Critical Discourse Analysis

Alison will discuss a research project which drew on critical discourse analysis to examine how a counter-narrative emerging from the disabled people’s movement was adjusted and amended on its incorporation into government policy. She will set out the methods she used to examine naturally occurring texts, consider how counter-narratives operate as forms of identity (re)construction, and explore the key principles of critical discourse analysis.

Conversation Analysis

David discussed what he has learned from applying Conversation Analysis to audio recordings of social work supervision – about CA as a method, about decision-making and reflection in supervision, and about the wider potential for applying CA to observations of social work practice.

Quantitative Coding of Observations of Practice

Donald spoke about a programme of research that developed and implemented a quantitative coding system for key social work skills, based on insights from Motivational Interviewing. The aim was to find links between skills and outcomes and understand better factors that might improve worker skills. He considered the successes, limitations, and potential future developments for such an approach to directly observing practice.

Ethnographic and Mobile Methods

There is increasing interest in research into social work that gets close enough to practice to produce understandings of what goes on between social workers and service users. Over the past decade Professor Harry Ferguson has done several studies that have used participant observation and developed ethnographic and mobile research methods that get as close as possible to short and long-term social work practice. 

 Exploring Social Work, Social Care and Young Carers in Longitudinal Cohort Studies

Dr Morag Henderson & Dr Sam Parsons rich longitudinal cohort data sources in the United Kingdom are world leading; they follow the lives of thousands of people across the four-nations from birth [or early adolescence] to death. This session introduced these studies, including the Millennium Cohort Study, Next Steps, British Cohort Study and National Child Development Study as well as point you to other useful secondary datasets to explore these topics. After introducing you to these datasets and the relevant variables included within them, they presented some research case studies of published research using these data (e.g. the ‘Predictors of Social Service Contact Among Teenagers in England’) and new, work in progress, results which examines the experience of care leavers who became parents and whether there is evidence of intergenerational transmission of trauma. These case studies demonstrated the power of secondary data and showcase applied statistical methods. There was a discussion of some of the limitations of using quantitative secondary data in research.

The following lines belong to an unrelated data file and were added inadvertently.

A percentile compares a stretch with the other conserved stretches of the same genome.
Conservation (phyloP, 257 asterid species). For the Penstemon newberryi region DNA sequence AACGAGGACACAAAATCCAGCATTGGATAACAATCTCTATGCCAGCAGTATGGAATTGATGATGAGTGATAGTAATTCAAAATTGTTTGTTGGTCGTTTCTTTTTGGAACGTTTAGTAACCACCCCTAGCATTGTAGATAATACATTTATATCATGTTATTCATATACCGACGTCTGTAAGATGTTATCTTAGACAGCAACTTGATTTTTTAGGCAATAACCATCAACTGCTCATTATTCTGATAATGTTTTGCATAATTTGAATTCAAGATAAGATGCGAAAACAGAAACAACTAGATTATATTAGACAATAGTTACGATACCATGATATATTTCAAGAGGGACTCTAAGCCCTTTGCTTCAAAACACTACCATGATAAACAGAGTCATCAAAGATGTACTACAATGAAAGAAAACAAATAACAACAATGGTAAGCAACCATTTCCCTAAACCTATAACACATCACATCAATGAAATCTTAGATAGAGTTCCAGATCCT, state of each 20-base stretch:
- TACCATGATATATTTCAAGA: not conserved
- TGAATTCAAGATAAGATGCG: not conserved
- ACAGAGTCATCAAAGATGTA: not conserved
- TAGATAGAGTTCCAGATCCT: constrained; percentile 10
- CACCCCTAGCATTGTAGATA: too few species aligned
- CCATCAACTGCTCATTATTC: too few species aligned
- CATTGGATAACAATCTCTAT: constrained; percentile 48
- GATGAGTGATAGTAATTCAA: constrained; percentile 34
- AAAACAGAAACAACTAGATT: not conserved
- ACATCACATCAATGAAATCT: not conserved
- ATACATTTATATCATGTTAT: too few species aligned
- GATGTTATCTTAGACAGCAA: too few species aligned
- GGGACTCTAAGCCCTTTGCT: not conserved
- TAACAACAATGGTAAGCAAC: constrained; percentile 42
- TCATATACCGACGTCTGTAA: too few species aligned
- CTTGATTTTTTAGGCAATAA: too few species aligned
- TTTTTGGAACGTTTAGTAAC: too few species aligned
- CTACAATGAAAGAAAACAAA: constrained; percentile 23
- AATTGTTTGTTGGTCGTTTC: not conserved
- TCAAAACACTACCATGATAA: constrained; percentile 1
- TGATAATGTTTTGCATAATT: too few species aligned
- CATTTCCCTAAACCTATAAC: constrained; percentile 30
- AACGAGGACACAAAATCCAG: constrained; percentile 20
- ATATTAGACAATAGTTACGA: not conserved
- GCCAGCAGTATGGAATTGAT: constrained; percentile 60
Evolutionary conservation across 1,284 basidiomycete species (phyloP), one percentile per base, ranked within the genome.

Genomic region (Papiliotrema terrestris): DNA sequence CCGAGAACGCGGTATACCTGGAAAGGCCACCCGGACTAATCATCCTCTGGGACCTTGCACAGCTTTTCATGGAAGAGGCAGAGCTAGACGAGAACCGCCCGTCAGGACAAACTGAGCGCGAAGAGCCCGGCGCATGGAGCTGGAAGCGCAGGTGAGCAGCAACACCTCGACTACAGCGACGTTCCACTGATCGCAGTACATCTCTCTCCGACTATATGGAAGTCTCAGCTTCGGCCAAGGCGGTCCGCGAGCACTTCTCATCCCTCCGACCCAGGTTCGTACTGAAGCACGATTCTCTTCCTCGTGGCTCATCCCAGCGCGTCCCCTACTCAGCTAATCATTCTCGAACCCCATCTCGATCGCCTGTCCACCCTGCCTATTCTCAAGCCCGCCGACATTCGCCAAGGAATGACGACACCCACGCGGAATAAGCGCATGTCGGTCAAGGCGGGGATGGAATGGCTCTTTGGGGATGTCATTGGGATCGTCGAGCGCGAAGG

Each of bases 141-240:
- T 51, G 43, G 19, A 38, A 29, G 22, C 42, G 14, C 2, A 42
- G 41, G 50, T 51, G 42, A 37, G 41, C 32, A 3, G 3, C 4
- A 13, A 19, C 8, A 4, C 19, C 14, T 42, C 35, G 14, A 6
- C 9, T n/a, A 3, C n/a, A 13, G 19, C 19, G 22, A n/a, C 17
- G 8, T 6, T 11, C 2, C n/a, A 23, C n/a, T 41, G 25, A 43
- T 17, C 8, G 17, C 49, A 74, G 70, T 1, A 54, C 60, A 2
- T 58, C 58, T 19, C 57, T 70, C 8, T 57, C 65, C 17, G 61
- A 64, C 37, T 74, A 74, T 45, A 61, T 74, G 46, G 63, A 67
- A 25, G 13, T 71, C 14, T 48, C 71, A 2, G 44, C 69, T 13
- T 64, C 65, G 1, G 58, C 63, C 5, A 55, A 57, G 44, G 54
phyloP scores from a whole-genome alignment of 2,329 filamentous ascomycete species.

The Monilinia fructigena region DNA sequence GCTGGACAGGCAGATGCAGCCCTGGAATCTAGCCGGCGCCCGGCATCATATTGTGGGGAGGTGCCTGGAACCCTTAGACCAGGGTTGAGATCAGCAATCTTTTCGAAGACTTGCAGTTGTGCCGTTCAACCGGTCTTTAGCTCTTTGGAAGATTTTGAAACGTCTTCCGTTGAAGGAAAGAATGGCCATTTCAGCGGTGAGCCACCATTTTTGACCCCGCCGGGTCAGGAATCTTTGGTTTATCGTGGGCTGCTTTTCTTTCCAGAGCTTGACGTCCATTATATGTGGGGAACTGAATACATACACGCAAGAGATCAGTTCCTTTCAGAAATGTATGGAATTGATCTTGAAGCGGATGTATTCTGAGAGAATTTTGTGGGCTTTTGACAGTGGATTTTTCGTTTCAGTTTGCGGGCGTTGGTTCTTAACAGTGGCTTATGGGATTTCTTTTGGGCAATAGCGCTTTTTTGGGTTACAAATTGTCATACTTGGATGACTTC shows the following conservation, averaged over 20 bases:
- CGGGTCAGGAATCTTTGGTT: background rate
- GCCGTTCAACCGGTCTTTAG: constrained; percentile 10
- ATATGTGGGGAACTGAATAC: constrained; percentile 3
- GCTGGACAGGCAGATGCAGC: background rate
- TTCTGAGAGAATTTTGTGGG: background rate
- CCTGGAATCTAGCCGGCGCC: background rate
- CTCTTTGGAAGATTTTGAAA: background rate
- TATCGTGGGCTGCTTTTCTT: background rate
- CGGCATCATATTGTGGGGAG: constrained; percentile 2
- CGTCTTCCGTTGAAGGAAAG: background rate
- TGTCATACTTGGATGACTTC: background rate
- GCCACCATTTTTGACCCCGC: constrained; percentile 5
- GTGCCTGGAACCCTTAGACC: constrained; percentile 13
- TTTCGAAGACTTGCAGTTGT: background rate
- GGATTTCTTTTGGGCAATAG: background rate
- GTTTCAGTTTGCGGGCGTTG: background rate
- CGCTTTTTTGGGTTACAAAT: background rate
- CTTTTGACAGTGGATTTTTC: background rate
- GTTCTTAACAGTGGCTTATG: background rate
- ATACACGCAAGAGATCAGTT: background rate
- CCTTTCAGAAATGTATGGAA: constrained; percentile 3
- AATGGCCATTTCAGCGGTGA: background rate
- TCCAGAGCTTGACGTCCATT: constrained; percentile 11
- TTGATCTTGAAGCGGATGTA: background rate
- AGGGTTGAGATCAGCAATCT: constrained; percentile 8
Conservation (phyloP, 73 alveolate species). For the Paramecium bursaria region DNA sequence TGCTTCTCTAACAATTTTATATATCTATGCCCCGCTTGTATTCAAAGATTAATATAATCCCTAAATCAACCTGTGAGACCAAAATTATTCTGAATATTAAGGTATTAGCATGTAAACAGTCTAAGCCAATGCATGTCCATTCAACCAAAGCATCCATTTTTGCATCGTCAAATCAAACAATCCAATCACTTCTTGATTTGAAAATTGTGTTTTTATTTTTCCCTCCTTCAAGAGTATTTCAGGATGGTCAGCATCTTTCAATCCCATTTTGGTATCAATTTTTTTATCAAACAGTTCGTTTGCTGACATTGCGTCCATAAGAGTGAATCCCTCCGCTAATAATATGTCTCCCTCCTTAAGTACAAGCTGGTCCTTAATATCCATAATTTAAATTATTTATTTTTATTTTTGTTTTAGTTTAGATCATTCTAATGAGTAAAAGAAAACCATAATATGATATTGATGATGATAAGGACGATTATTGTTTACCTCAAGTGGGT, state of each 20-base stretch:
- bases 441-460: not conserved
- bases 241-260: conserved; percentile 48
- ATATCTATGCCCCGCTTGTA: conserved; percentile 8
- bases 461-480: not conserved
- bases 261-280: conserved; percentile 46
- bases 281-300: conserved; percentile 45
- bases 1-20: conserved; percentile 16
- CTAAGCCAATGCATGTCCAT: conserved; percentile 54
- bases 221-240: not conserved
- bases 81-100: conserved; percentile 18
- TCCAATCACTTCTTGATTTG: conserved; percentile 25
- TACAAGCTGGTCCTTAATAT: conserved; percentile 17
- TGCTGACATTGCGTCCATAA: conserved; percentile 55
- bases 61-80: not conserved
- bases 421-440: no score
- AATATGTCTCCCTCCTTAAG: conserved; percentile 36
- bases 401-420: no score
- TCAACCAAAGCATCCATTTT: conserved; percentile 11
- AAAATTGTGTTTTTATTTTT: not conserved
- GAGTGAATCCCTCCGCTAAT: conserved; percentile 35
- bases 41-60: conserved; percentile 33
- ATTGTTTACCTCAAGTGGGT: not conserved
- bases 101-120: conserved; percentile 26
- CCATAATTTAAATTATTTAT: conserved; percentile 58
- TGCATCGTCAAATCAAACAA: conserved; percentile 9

Analysis of Routinely Collected Administrative Data

Social work research in Wales and England has traditionally had a preference for qualitative data and case-based designs. However, over the past decade there has been more interest in using quantitative methods, stimulated by the increasing availability of high quality administrative data that is collected by local authorities and returned to government departments. Drawing on research undertaken by researchers at Kingston University with the national datasets for children in need and children looked after in England, I will outline some of the possibilities and limitations of working with administrative data, give some examples of methods and findings, and discuss some of the ethical issues associated with this emerging field.